Monday, August 10, 2009

When Unemployment is a Laughing Matter

The recession appears to be pushing more people to give a life of comedy a try.

Still, a recession always seems to draw people toward careers in comedy, says Stephen Rosenfield, who has operated one of the country's pre-eminent joke-telling schools, the American Comedy Institute, since 1989. His three-week workshops, which start at $425 a pop, sold out this summer, and he's taking reservations for September.

"It's not so strange in a way," Rosenfield says, adding a recession provides "good cover" for someone interested in making the kind of career change that might be considered idiotic at other times.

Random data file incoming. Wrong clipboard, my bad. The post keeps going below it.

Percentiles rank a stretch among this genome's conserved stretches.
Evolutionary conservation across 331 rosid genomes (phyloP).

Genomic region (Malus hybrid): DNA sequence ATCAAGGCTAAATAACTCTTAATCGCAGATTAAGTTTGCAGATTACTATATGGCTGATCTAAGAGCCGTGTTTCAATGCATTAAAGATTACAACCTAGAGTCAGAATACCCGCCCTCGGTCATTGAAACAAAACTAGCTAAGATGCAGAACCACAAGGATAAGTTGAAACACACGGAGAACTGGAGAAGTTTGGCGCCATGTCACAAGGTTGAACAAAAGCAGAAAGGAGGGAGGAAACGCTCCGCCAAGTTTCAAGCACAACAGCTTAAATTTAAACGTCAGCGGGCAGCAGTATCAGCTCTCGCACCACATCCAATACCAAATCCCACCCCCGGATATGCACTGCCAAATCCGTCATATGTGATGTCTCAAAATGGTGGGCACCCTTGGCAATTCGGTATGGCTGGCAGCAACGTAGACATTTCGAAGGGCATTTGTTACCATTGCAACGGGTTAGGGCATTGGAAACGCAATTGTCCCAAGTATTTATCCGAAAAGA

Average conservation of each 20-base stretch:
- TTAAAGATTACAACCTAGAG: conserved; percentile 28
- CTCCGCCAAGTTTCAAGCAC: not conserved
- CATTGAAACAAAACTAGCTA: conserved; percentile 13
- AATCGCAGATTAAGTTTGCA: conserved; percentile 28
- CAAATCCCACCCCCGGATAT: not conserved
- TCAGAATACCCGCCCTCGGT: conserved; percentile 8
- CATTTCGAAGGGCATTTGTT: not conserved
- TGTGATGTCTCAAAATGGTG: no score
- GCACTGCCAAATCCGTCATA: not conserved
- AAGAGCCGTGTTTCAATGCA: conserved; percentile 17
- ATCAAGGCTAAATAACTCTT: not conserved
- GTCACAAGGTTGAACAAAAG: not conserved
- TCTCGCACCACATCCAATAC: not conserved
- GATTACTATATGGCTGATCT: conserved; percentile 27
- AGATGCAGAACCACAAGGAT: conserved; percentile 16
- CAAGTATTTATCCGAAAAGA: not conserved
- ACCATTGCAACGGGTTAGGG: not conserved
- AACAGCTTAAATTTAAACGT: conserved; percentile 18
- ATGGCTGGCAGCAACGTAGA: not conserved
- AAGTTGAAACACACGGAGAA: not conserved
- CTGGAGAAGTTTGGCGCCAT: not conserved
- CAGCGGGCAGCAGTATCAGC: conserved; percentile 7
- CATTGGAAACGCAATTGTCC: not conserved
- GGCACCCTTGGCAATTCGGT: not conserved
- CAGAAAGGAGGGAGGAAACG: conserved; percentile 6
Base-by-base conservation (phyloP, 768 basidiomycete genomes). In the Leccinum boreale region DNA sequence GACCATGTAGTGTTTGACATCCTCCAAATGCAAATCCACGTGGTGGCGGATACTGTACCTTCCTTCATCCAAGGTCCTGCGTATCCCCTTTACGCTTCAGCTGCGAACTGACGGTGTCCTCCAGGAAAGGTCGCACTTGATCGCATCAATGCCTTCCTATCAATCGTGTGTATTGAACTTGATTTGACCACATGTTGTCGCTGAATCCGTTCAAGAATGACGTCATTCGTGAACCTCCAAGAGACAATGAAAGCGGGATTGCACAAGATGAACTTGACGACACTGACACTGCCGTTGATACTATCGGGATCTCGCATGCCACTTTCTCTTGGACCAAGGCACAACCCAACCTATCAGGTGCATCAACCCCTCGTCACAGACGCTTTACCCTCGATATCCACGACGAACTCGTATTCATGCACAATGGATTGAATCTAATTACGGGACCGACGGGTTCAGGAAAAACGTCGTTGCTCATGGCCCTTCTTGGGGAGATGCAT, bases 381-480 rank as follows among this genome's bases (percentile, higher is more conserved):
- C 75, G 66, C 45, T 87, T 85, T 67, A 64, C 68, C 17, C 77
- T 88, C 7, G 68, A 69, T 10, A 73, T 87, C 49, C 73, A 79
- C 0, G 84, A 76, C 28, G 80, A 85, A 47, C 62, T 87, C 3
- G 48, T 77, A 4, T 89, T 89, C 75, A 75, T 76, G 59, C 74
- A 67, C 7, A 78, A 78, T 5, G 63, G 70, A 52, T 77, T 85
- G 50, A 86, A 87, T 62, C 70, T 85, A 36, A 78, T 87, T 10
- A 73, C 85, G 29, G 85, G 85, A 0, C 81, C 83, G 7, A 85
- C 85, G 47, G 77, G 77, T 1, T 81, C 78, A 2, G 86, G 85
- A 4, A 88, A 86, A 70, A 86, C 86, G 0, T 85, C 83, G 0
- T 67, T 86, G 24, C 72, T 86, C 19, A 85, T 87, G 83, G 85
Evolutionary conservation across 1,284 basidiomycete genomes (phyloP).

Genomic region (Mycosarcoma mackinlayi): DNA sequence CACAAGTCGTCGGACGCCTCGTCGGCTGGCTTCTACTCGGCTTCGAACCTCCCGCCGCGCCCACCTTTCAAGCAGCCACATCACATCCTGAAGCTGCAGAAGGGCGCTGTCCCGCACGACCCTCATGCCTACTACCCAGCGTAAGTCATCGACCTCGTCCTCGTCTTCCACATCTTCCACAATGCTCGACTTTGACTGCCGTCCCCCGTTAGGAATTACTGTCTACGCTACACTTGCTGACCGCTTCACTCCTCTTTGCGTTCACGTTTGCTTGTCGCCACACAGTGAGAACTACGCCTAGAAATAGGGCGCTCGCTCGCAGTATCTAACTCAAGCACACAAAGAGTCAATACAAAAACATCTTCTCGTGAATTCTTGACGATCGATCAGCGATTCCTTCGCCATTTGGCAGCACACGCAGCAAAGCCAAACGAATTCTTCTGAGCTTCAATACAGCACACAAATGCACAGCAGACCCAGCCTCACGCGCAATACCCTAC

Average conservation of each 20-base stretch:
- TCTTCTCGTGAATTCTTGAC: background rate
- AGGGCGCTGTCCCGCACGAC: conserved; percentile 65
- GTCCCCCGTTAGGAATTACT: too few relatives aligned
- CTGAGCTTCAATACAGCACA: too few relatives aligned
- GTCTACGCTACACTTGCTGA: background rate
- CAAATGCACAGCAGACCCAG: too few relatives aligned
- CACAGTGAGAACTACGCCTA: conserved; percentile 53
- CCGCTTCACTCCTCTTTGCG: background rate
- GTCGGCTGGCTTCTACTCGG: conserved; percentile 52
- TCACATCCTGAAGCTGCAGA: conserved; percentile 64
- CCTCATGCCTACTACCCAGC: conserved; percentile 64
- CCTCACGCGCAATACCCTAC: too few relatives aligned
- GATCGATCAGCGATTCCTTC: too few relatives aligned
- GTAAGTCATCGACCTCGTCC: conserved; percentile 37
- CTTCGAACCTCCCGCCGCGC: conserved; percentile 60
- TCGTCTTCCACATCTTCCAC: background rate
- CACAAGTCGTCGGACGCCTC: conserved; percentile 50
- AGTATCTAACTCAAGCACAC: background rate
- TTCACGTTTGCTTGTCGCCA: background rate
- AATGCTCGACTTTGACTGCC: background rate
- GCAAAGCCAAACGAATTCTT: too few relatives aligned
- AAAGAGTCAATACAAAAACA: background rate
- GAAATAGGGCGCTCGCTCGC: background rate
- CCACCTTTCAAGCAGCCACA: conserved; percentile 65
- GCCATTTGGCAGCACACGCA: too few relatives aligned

"If you're bringing home a nice paycheck, and you've got a nice executive position and you announce to your wife or your parents that you're giving it up to become a standup comic, they'll think you're insane," he says. "But if you're in a recession and you're unemployed and jobs are hard to find, they'll say, 'Oh, that's interesting.'"

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